• ethanspapa

    we have 15 among a bunch of political hacked agencies R U kidding me. We need 1 just one that covers everything that we and our pets ingest.

  • Danny Woerner

    Exemptions could be given to the “very small” businesses (<10 employees) but all other "small and larger" food producing companies "processing food with multi-ingredients" should have to follow FSIS' HACCP regulations identifying potential hazards and establishing critical control points to prevnt biological, physical, & chemical hazards from reaching the consumer.

  • Sie.Kathieravealu

    correct. Even now they – the Democrats – can try to get the Republicans in for a good cause – the safety of the people.

  • Concerned Consumer 2015

    Congress is very short sighted in not fully evaluating the entire continuum of crops, food animals, food production/manufacturing and imports.
    While very burdensome and time-consuming, it would be better to bring in all aspects of food safety into a new agency with the focus on food and related commodities: all units involved in the process of importing foods, animals for consumption & crops, biotechnology, domestic production, livestock production, livestock feeds/pharmaceuticals and production enhancers, etc. The agency could coordinate the use of pesticides on domestic and imported commodities with the EPA. All of the persons responsible for the inspection and verification of imported foodstuffs/crops/animals from FSIS, FDA, CBP, APHIS and other agencies should be consolidated under one umbrella to ensure that all requirements are for public and animal health are met. Each agency is currently looking at the same commodities for different reasons depending on their authorities. A single shipment may have to be inspected or cleared for importation by 2, 3, 4 or more agencies.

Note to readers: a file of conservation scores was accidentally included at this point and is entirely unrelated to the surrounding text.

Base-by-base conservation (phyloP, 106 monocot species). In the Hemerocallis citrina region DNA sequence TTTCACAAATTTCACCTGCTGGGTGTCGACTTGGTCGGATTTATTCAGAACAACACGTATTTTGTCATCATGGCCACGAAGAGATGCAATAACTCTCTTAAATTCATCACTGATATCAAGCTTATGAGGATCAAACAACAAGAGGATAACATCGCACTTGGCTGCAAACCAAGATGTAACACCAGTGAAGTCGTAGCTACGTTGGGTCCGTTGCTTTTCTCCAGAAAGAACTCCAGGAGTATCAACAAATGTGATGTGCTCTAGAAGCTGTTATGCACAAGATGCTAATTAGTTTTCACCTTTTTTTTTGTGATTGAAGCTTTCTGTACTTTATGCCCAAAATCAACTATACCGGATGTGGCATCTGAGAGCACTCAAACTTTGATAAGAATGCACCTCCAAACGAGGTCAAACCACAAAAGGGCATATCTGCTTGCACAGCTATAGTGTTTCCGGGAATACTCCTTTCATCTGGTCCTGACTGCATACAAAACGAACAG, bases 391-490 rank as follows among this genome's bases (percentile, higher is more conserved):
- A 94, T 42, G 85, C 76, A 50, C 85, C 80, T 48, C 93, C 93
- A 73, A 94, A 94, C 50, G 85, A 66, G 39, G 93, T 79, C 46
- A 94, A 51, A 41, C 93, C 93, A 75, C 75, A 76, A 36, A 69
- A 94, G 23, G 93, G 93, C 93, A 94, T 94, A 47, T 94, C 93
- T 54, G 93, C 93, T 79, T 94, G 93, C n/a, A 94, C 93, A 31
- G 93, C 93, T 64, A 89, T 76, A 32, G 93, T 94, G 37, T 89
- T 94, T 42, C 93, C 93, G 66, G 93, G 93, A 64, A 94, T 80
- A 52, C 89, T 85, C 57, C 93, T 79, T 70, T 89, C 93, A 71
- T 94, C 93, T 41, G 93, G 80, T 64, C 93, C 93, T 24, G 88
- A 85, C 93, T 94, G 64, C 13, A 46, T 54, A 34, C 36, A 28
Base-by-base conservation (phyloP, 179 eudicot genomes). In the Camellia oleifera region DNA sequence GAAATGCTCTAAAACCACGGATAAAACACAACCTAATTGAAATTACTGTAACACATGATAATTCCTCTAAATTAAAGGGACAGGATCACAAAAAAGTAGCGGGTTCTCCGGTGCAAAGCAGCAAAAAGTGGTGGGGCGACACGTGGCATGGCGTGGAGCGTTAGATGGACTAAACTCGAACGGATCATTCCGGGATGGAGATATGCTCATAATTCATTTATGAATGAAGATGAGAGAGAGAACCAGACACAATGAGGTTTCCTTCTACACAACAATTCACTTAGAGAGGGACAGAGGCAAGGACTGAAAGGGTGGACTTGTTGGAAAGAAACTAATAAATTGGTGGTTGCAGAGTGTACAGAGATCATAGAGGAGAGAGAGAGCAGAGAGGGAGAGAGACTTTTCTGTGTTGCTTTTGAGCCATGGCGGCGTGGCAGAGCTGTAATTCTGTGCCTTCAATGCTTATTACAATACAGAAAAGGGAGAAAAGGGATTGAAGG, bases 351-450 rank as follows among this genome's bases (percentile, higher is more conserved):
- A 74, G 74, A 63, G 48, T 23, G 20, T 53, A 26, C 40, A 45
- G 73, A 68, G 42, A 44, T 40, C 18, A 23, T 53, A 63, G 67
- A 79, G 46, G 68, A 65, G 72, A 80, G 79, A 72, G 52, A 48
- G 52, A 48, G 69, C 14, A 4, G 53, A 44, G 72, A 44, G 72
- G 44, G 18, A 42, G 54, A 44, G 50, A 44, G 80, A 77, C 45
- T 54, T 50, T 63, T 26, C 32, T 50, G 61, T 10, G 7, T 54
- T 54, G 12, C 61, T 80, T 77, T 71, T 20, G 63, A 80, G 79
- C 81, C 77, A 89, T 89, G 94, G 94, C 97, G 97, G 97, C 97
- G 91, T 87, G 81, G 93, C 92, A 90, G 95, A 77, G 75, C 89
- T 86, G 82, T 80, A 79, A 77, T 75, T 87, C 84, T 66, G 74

Why animal health? There are many animal diseases that affect humans including avian influenza or “bird flu” just by close contact with infected birds and many animal origin materials such as bush meat that can carry high risk diseases for humans such as Ebola. There is not one federal agency that has the authority to prohibit the importation of ALL bush meat. Even with all of the authorities cobbled together, the Federal Government still can’t prohibit all bush meat. One agency with that level of authority would better serve the public.